Today is the first official day of term, although things got going yesterday really, and I’m doing… nothing.
No lectures (they start on Thursday), no academic meetings by chance, no choir, nothing at all planned except general chores and tidying up. The irony of being totally, completely free on the first day of term amuses me.
Yesterday was quite busy. I had a start of term meeting with my DoS, then we went to a meeting with our Land supervisor (same person as last year and just as lovely as I remembered). I did a bit of shopping – John Lewis appears to be the only place in Cambridge that is not out of stock on coathangers, so I gritted my teeth and paid £17 for 12 coathangers, eek – and then three hours of reading for my first Land supervision. Aren’t I dedicated?!
The afternoon brought with it the world’s shortest meeting ever, for Contract. We went into the room, fussed about the fact that there were 9 people and only four seats, said hello, got given two sheets of paper, swiftly assigned supervision times, and left again. Five minutes, max.
This year I’ll be having one-to-one Contract supervisions with my DoS, which is a slightly intimidating prospect since I don’t remember being particularly good at contract and now I have no one to hide behind! On the other hand, it will a) make me more accountable and b) mean that if I do understand something, we can move straight on to things I don’t understand. In a group situation the pace is never perfect for everyone. We’ll see how that goes. Luckily the time is limited to an hour by lectures either side, so it won’t turn into a four-hour disaster if I get stuck on something!
I also started tutoring yesterday. My tutee is a 9 year old boy from South Korea, and he lives about fifteen minutes away by bike. I set off with half an hour to get there, and immediately got a puncture. Foolishly I didn’t turn round, go back and get my other bike (soon to be given to charity, but currently still in the college bike shed) but soldiered on. The puncture got worse, until I could feel every bump in the road and some that weren’t actually there. Unsurprisingly I was late arriving. I was so angry with myself, it’s so unprofessional to arrive late, especially to the first session! But they were very lovely and understanding about it, and I was only just over five minutes late. Next time I’ll leave even earlier, just in case (and I’m taking the bike to get fixed properly today – my brother did try to fix it over the summer but I have a feeling I need a new tyre).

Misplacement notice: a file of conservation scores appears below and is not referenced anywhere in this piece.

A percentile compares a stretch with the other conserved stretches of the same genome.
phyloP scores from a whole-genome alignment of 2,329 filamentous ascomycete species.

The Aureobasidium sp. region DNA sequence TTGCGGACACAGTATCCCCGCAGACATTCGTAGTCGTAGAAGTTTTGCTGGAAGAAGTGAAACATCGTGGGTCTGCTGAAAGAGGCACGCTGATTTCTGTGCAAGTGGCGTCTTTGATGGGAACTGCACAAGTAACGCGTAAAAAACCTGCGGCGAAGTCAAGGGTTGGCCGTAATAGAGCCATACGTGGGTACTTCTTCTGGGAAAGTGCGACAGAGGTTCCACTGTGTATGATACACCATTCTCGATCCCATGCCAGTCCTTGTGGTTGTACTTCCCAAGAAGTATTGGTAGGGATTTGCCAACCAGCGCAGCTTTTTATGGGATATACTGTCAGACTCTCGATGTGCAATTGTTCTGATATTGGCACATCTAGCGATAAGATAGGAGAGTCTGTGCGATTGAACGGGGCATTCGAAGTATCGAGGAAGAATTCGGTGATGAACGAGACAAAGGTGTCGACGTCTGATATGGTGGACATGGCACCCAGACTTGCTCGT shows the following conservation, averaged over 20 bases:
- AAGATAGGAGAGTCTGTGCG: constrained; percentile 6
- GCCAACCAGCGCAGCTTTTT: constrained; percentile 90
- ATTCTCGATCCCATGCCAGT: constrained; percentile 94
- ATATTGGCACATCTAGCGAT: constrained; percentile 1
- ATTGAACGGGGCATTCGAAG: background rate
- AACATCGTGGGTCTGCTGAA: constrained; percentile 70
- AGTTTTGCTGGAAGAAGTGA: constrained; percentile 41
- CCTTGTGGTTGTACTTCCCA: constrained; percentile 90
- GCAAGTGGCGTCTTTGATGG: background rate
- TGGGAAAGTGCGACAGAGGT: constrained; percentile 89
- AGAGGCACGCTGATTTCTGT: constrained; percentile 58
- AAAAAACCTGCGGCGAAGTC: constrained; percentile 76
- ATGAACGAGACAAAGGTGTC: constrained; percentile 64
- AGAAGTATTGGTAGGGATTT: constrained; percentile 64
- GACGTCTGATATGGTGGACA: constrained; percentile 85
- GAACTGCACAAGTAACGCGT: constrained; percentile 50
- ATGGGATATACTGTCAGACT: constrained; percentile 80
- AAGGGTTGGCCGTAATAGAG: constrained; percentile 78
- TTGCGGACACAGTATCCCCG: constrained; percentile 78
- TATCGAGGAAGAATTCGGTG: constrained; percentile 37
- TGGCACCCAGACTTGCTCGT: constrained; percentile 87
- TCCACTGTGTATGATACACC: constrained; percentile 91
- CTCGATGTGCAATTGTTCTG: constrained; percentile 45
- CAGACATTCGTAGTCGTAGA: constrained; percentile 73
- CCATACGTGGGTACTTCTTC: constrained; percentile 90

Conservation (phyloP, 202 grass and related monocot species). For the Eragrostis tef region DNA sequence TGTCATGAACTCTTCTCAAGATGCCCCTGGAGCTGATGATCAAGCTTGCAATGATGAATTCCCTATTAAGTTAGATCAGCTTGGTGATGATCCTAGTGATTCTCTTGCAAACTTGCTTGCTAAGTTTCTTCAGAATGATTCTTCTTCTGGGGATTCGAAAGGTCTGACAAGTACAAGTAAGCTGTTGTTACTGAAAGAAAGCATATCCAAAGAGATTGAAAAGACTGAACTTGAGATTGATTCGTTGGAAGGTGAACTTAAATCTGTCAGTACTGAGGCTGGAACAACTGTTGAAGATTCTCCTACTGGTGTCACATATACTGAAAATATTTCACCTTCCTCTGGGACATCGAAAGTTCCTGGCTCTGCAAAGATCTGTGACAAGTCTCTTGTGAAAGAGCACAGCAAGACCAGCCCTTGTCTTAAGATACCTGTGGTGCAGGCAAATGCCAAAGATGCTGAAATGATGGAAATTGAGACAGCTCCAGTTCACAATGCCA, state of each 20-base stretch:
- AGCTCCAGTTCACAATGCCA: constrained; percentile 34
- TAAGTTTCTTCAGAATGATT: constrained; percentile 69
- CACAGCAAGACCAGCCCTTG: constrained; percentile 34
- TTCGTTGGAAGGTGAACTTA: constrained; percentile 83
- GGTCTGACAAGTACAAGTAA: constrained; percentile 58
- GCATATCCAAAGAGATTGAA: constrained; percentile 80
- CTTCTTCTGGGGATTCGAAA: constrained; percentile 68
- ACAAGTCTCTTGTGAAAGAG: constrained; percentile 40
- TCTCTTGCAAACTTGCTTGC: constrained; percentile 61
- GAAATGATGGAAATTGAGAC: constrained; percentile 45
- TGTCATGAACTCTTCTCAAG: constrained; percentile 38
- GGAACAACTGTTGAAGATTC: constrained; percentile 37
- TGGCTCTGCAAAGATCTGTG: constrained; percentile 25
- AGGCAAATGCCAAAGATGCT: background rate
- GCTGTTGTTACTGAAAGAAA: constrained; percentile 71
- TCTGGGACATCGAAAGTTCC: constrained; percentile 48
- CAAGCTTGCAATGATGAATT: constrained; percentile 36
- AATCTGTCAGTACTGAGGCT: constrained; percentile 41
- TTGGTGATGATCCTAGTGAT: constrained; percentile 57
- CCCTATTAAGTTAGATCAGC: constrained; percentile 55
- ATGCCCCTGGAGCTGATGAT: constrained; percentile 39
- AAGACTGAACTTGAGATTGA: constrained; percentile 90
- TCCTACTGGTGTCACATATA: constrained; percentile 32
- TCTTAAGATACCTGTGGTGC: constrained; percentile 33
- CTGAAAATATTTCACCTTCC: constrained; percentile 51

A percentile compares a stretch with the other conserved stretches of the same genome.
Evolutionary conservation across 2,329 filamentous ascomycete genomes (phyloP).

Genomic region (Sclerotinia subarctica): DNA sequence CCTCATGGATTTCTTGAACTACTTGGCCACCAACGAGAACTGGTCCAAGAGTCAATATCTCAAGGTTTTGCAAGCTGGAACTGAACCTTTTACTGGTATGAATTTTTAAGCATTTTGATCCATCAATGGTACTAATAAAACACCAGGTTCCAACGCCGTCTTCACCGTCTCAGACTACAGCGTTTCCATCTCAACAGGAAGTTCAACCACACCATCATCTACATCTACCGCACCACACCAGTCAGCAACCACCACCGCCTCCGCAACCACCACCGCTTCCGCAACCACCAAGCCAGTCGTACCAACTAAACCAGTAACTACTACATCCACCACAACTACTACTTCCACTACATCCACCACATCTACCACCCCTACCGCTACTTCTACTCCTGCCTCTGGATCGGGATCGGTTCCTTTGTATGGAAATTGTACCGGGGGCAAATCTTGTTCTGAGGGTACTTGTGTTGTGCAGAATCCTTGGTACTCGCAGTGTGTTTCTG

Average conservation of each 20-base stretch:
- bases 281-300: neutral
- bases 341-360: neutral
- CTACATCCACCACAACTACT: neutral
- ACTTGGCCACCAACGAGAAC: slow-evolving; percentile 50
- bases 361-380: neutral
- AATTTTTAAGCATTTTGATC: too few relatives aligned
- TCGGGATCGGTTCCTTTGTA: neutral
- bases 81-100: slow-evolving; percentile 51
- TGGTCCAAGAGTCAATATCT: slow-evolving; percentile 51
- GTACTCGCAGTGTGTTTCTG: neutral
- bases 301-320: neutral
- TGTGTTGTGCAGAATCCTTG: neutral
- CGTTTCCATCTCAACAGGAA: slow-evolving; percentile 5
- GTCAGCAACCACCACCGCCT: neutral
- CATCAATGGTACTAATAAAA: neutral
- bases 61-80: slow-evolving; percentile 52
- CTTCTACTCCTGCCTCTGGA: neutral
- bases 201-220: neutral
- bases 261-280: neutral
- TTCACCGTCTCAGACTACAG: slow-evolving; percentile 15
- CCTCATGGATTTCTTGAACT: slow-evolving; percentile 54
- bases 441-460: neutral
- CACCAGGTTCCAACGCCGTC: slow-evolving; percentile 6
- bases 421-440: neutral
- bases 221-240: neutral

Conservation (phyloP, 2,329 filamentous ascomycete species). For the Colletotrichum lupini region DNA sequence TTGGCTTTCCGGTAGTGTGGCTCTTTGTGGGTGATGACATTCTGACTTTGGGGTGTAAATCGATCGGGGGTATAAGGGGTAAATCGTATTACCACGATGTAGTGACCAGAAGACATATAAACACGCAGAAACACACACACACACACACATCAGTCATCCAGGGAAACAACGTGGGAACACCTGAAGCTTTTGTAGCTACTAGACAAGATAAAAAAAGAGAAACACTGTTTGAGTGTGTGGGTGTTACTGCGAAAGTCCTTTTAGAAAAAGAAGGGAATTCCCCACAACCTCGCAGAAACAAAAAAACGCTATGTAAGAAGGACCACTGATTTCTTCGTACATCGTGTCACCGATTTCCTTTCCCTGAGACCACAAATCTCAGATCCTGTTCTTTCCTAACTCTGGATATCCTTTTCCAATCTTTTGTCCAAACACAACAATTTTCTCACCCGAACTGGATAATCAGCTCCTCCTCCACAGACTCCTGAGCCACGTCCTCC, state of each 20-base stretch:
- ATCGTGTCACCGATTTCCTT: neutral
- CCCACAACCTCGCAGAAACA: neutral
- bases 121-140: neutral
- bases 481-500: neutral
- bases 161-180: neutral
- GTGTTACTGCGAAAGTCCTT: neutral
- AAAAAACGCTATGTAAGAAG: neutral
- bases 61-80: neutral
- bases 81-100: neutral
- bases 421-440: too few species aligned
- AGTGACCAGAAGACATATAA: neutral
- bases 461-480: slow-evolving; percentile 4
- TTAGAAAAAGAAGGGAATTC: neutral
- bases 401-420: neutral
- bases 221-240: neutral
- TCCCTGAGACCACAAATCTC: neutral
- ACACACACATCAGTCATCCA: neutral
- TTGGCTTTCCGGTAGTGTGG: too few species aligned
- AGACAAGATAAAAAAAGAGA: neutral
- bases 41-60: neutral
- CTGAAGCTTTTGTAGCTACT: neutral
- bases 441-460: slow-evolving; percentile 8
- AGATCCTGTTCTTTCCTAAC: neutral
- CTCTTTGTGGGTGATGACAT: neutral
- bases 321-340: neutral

The tutoring itself went well, after an initial few minutes of awkwardness. I’d made a questionnaire for the boy to fill in, so that I could know some things about him – what he enjoys doing, what his hobbies are, and also what his written english and reading comprehension are like. I was pleasantly surprised, as he reads at a level I’d expect from most nine year olds, without any allowance for the fact that english is his second language. He tried to explain a Korean joke to me, but it didn’t make much sense. I reciprocated with my favourite joke (what’s blue and square? An orange with disguise) and got there in the end.
Next week I’ll have a better idea what sort of things to take with me, but I’d made some lucky guesses. He loved the madlib we wrote together, struggled but seemed to enjoy the simplified version of Just a Minute (very simplified indeed – just trying to get him to speak at all was a bit tricky!) and reading aloud from a story and highlighting the words he doesn’t know went fantastically. By chance I’d picked a story with lots of English idioms, like “spick and span” and “a haze of slumber”, so we discussed what they meant. When he understands something, his whole face lights up in comprehension, which is very useful!
Then I raced back on my poor bike, cooked the world’s fastest curry with more success than I expected, and went to a two-hour choir rehearsal. It wasn’t quite as good as the previous ones. A bit more stressful, and more unrelenting. There were a few new people and frankly if it’d been my first rehearsal I doubt I’d have come back. One girl looked terrified throughout, and another girl who has never sung in a choir before and speaks english as a second language was in tears at the end. I hope they do come back, but I’d understand if they didn’t. It’s the most demanding choir I’ve ever sung in.
Today I’m going to try and blitz the various left-over jobs from moving in: hanging pictures, pinning up posters, the first load of laundry etc. I’m pretty happy with how my room is looking. It feels like home.